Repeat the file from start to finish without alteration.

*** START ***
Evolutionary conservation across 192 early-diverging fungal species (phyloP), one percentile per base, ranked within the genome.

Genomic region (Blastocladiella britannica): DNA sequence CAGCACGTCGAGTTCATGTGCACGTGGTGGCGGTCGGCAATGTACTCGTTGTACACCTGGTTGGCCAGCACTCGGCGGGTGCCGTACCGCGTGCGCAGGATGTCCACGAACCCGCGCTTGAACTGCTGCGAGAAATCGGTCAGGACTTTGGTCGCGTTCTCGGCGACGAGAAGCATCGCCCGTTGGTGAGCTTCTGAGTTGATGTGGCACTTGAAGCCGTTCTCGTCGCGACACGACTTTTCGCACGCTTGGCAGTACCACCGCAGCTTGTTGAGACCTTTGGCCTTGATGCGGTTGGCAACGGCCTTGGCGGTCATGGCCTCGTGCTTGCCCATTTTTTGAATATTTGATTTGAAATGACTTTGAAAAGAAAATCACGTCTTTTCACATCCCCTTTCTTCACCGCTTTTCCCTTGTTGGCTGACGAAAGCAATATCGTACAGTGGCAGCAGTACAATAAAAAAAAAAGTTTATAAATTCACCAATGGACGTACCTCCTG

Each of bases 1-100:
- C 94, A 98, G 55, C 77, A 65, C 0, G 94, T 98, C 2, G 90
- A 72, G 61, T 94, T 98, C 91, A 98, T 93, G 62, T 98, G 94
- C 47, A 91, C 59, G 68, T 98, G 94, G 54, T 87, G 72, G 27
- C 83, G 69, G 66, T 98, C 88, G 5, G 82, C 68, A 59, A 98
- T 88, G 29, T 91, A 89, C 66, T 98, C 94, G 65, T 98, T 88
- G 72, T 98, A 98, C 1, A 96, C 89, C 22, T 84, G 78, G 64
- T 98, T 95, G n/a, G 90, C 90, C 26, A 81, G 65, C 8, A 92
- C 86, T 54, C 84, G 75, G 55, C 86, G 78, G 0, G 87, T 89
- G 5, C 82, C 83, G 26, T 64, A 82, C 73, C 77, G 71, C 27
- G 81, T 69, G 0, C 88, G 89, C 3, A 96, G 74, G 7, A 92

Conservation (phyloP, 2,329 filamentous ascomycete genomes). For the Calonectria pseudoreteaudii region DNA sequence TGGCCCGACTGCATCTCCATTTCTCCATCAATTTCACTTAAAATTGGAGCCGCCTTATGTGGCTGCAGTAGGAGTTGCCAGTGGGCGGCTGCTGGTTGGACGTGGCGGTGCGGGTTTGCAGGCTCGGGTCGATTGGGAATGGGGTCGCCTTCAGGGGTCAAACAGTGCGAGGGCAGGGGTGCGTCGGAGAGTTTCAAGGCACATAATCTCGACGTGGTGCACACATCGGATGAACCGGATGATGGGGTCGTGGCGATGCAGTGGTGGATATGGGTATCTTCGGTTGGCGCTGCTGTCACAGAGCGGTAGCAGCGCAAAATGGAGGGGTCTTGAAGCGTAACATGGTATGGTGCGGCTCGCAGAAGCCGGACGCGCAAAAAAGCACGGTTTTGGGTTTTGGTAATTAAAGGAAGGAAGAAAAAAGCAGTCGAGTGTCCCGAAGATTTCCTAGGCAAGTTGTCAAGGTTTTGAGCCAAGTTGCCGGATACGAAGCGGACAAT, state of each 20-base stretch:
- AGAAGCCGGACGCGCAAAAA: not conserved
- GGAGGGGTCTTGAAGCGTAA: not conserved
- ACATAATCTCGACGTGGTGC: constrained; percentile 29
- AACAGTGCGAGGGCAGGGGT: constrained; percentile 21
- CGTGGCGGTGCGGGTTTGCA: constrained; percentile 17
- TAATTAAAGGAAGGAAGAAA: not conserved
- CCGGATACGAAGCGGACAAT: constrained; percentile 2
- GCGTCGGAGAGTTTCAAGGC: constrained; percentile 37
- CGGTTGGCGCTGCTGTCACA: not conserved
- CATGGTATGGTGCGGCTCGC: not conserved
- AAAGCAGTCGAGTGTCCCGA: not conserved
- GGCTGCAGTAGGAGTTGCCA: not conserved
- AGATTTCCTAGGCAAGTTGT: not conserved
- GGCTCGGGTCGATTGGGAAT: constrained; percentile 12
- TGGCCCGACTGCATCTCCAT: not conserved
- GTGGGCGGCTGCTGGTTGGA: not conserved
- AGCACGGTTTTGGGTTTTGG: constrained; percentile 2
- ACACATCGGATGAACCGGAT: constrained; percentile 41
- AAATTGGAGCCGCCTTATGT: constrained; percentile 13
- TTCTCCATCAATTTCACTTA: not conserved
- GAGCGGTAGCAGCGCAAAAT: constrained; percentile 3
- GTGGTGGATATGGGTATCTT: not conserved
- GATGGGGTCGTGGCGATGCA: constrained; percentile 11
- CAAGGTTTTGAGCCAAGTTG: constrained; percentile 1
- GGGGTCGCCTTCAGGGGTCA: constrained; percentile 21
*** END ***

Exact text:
Evolutionary conservation across 192 early-diverging fungal species (phyloP), one percentile per base, ranked within the genome.

Genomic region (Blastocladiella britannica): DNA sequence CAGCACGTCGAGTTCATGTGCACGTGGTGGCGGTCGGCAATGTACTCGTTGTACACCTGGTTGGCCAGCACTCGGCGGGTGCCGTACCGCGTGCGCAGGATGTCCACGAACCCGCGCTTGAACTGCTGCGAGAAATCGGTCAGGACTTTGGTCGCGTTCTCGGCGACGAGAAGCATCGCCCGTTGGTGAGCTTCTGAGTTGATGTGGCACTTGAAGCCGTTCTCGTCGCGACACGACTTTTCGCACGCTTGGCAGTACCACCGCAGCTTGTTGAGACCTTTGGCCTTGATGCGGTTGGCAACGGCCTTGGCGGTCATGGCCTCGTGCTTGCCCATTTTTTGAATATTTGATTTGAAATGACTTTGAAAAGAAAATCACGTCTTTTCACATCCCCTTTCTTCACCGCTTTTCCCTTGTTGGCTGACGAAAGCAATATCGTACAGTGGCAGCAGTACAATAAAAAAAAAAGTTTATAAATTCACCAATGGACGTACCTCCTG

Each of bases 1-100:
- C 94, A 98, G 55, C 77, A 65, C 0, G 94, T 98, C 2, G 90
- A 72, G 61, T 94, T 98, C 91, A 98, T 93, G 62, T 98, G 94
- C 47, A 91, C 59, G 68, T 98, G 94, G 54, T 87, G 72, G 27
- C 83, G 69, G 66, T 98, C 88, G 5, G 82, C 68, A 59, A 98
- T 88, G 29, T 91, A 89, C 66, T 98, C 94, G 65, T 98, T 88
- G 72, T 98, A 98, C 1, A 96, C 89, C 22, T 84, G 78, G 64
- T 98, T 95, G n/a, G 90, C 90, C 26, A 81, G 65, C 8, A 92
- C 86, T 54, C 84, G 75, G 55, C 86, G 78, G 0, G 87, T 89
- G 5, C 82, C 83, G 26, T 64, A 82, C 73, C 77, G 71, C 27
- G 81, T 69, G 0, C 88, G 89, C 3, A 96, G 74, G 7, A 92

Conservation (phyloP, 2,329 filamentous ascomycete genomes). For the Calonectria pseudoreteaudii region DNA sequence TGGCCCGACTGCATCTCCATTTCTCCATCAATTTCACTTAAAATTGGAGCCGCCTTATGTGGCTGCAGTAGGAGTTGCCAGTGGGCGGCTGCTGGTTGGACGTGGCGGTGCGGGTTTGCAGGCTCGGGTCGATTGGGAATGGGGTCGCCTTCAGGGGTCAAACAGTGCGAGGGCAGGGGTGCGTCGGAGAGTTTCAAGGCACATAATCTCGACGTGGTGCACACATCGGATGAACCGGATGATGGGGTCGTGGCGATGCAGTGGTGGATATGGGTATCTTCGGTTGGCGCTGCTGTCACAGAGCGGTAGCAGCGCAAAATGGAGGGGTCTTGAAGCGTAACATGGTATGGTGCGGCTCGCAGAAGCCGGACGCGCAAAAAAGCACGGTTTTGGGTTTTGGTAATTAAAGGAAGGAAGAAAAAAGCAGTCGAGTGTCCCGAAGATTTCCTAGGCAAGTTGTCAAGGTTTTGAGCCAAGTTGCCGGATACGAAGCGGACAAT, state of each 20-base stretch:
- AGAAGCCGGACGCGCAAAAA: not conserved
- GGAGGGGTCTTGAAGCGTAA: not conserved
- ACATAATCTCGACGTGGTGC: constrained; percentile 29
- AACAGTGCGAGGGCAGGGGT: constrained; percentile 21
- CGTGGCGGTGCGGGTTTGCA: constrained; percentile 17
- TAATTAAAGGAAGGAAGAAA: not conserved
- CCGGATACGAAGCGGACAAT: constrained; percentile 2
- GCGTCGGAGAGTTTCAAGGC: constrained; percentile 37
- CGGTTGGCGCTGCTGTCACA: not conserved
- CATGGTATGGTGCGGCTCGC: not conserved
- AAAGCAGTCGAGTGTCCCGA: not conserved
- GGCTGCAGTAGGAGTTGCCA: not conserved
- AGATTTCCTAGGCAAGTTGT: not conserved
- GGCTCGGGTCGATTGGGAAT: constrained; percentile 12
- TGGCCCGACTGCATCTCCAT: not conserved
- GTGGGCGGCTGCTGGTTGGA: not conserved
- AGCACGGTTTTGGGTTTTGG: constrained; percentile 2
- ACACATCGGATGAACCGGAT: constrained; percentile 41
- AAATTGGAGCCGCCTTATGT: constrained; percentile 13
- TTCTCCATCAATTTCACTTA: not conserved
- GAGCGGTAGCAGCGCAAAAT: constrained; percentile 3
- GTGGTGGATATGGGTATCTT: not conserved
- GATGGGGTCGTGGCGATGCA: constrained; percentile 11
- CAAGGTTTTGAGCCAAGTTG: constrained; percentile 1
- GGGGTCGCCTTCAGGGGTCA: constrained; percentile 21